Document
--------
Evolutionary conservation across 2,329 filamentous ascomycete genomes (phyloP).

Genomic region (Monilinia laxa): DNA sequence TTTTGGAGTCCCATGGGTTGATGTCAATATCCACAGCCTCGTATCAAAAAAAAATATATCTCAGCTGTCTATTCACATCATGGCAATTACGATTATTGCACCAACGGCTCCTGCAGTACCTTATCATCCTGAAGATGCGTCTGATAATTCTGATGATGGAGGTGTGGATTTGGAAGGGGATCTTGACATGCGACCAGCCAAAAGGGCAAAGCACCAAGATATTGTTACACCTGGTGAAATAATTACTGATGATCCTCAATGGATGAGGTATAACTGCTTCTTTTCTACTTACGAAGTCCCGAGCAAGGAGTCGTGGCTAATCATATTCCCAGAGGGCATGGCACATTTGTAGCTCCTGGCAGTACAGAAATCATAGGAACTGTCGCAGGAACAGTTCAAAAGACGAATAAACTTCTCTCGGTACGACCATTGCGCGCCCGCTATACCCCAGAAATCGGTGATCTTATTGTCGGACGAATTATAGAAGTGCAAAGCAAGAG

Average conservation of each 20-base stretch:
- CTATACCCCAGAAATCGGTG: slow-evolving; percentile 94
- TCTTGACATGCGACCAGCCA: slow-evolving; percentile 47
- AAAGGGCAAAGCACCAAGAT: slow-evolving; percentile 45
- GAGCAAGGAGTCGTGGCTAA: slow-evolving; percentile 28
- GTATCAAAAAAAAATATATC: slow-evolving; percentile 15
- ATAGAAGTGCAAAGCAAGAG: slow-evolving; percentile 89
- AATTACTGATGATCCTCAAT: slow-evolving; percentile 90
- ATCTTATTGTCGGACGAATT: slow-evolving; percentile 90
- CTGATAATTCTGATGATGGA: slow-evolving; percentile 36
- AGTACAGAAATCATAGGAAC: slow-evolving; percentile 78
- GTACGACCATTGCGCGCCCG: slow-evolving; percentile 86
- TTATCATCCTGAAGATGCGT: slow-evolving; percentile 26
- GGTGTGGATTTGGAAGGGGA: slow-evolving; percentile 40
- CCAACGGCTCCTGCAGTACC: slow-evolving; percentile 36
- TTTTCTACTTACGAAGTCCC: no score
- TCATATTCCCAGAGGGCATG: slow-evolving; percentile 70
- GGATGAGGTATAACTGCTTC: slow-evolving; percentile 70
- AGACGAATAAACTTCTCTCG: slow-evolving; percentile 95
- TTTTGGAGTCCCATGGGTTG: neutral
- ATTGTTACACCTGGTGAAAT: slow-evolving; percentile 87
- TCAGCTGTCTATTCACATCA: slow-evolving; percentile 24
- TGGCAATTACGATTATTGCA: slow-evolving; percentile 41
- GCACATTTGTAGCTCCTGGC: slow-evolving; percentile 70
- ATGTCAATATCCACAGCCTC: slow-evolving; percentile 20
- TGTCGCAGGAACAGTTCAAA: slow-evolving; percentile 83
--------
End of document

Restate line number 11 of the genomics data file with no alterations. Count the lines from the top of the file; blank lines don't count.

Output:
- ATCTTATTGTCGGACGAATT: slow-evolving; percentile 90